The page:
Reason: The Talmud forbids masturbation, citing the flood in the Noah story as punishing the world with liquid, a response to men who had sinned by wasting semen: “Anyone who holds his penis when he urinates is as though he brought the flood upon the world…” Another text in the Talmud compares masturbation to murder, saying that a man who masturbates “kills his own, and he spills very much blood.” Orthodox Judaism is relatively less condemning but continues to frown upon masturbation, describing it as a “heinous crime of the highest order, a moral waste of an opportunity to share and instead using that opportunity selfishly.” Conservative and Reform Judaism, however, view masturbation as acceptable as long as it is used as “a form of release, of sexual pleasure, and of learning about the body,” but note that it should not be done obsessively or as a substitute for a heterosexual relationship. The Talmud also allows for masturbation if it leads to married heterosexual intercourse.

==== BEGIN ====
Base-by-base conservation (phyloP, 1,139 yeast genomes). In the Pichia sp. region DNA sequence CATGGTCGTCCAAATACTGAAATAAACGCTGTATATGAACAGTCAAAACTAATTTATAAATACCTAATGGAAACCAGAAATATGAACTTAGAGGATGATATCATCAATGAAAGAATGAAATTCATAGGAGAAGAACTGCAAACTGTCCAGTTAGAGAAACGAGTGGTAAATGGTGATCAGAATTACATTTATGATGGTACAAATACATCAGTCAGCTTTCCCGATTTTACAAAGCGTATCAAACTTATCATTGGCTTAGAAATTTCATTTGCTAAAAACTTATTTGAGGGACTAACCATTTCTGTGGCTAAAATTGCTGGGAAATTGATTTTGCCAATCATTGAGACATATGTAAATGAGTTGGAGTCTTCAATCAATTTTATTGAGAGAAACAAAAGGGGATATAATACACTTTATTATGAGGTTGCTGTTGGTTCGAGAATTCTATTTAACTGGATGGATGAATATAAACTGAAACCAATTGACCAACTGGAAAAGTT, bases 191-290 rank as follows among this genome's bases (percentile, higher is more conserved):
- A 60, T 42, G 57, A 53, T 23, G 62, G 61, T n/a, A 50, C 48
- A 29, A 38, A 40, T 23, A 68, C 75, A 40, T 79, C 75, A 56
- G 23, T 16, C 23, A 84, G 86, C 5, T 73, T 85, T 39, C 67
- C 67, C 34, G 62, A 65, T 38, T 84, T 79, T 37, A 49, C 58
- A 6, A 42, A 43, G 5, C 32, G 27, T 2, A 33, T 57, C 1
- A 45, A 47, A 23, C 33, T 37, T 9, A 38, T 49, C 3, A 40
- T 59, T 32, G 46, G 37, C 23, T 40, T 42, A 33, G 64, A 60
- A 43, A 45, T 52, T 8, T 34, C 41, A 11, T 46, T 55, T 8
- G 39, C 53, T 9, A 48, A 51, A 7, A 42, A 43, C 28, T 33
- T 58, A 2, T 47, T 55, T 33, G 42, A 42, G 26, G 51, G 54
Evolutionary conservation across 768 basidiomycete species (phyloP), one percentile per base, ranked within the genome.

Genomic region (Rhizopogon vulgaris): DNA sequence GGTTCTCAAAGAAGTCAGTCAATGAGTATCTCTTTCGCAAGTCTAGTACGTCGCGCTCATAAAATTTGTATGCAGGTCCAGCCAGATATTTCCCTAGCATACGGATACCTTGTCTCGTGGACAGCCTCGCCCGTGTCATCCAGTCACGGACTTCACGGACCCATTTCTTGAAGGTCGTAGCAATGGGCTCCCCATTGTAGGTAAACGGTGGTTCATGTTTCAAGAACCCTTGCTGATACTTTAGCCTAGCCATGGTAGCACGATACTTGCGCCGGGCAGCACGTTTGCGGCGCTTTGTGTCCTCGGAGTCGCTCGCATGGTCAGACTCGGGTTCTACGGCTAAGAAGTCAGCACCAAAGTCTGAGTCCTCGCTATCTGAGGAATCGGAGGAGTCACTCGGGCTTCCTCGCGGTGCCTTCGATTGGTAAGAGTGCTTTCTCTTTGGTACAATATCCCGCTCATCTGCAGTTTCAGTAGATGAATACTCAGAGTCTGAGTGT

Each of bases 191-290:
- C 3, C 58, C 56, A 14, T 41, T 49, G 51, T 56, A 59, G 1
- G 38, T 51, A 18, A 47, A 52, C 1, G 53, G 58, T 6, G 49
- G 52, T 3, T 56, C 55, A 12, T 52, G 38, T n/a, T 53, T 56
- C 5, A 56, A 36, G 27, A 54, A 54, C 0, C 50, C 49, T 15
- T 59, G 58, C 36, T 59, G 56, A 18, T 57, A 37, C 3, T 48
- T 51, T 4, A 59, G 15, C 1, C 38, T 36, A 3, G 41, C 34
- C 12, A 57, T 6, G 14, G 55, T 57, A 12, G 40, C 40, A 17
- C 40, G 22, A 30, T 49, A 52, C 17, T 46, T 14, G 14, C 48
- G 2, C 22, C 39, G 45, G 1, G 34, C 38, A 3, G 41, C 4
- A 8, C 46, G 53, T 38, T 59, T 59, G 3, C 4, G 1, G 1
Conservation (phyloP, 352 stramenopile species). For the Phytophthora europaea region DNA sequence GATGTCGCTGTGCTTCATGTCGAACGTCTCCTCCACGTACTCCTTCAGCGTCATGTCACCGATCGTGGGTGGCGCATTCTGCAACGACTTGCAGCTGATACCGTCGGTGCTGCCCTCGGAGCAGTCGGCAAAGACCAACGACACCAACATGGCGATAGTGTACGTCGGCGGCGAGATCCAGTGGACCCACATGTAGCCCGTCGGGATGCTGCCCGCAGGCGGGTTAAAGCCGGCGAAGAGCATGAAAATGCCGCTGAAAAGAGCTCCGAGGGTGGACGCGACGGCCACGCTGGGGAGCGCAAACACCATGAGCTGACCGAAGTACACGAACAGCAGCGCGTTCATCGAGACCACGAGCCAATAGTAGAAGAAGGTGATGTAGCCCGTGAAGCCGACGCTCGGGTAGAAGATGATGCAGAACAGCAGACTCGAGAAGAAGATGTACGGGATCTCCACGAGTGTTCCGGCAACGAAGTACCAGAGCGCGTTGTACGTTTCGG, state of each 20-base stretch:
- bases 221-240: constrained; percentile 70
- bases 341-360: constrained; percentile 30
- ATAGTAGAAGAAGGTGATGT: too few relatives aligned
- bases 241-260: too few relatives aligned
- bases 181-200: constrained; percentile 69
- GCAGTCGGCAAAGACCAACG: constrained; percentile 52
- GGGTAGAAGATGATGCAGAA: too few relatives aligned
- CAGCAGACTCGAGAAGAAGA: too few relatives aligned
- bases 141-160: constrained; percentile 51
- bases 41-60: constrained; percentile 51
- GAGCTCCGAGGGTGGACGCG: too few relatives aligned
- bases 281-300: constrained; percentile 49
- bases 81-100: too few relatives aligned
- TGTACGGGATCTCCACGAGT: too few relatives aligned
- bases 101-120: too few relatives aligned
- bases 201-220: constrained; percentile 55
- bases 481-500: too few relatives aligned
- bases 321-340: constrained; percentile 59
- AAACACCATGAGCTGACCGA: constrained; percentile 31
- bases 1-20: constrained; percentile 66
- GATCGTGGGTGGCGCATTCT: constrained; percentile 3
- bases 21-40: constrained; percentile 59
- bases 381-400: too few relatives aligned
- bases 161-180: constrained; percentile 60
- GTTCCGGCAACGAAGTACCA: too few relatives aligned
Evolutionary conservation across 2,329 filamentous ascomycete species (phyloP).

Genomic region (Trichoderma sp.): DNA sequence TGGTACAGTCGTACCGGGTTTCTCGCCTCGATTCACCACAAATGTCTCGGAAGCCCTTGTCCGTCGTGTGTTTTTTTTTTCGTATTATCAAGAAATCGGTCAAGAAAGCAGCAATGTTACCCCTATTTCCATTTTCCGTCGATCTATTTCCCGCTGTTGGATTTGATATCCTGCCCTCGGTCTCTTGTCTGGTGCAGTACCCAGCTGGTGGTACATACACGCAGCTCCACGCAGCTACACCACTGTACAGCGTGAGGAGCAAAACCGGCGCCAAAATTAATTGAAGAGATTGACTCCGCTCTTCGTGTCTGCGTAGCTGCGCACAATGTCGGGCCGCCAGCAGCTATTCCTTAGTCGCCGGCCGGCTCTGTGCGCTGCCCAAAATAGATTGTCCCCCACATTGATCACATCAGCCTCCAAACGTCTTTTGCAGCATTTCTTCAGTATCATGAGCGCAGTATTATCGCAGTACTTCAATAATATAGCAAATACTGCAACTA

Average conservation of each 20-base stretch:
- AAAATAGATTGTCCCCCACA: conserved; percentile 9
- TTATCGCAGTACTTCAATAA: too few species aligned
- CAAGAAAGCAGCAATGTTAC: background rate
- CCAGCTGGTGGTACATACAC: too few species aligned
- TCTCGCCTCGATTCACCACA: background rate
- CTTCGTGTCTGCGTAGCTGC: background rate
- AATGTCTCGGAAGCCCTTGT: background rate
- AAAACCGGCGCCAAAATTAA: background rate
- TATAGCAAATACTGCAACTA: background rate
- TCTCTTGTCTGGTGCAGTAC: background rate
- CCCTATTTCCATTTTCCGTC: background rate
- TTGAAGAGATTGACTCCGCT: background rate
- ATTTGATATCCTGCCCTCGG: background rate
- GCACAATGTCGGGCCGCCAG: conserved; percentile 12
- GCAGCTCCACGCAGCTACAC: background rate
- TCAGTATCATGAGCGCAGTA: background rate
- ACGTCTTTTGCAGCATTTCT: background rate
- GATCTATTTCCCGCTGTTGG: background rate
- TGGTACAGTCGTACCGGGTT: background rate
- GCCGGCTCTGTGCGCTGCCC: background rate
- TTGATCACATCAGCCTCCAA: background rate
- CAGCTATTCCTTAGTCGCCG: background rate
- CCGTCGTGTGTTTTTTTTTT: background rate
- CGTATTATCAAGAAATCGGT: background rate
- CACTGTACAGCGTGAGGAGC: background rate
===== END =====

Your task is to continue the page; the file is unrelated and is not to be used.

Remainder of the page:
Reason: In Catholicism, the church teaches that “the deliberate use of the sexual faculty, for whatever reason, outside of marriage is essential contrary to its purpose. For here sexual pleasure is sought outside of the sexual relationship which is demanded by the moral order and in which the total meaning of self-giving and human procreation in the context of true love is achieved.” However, if a woman cannot bring herself to orgasm during intercourse masturbation may be permissible.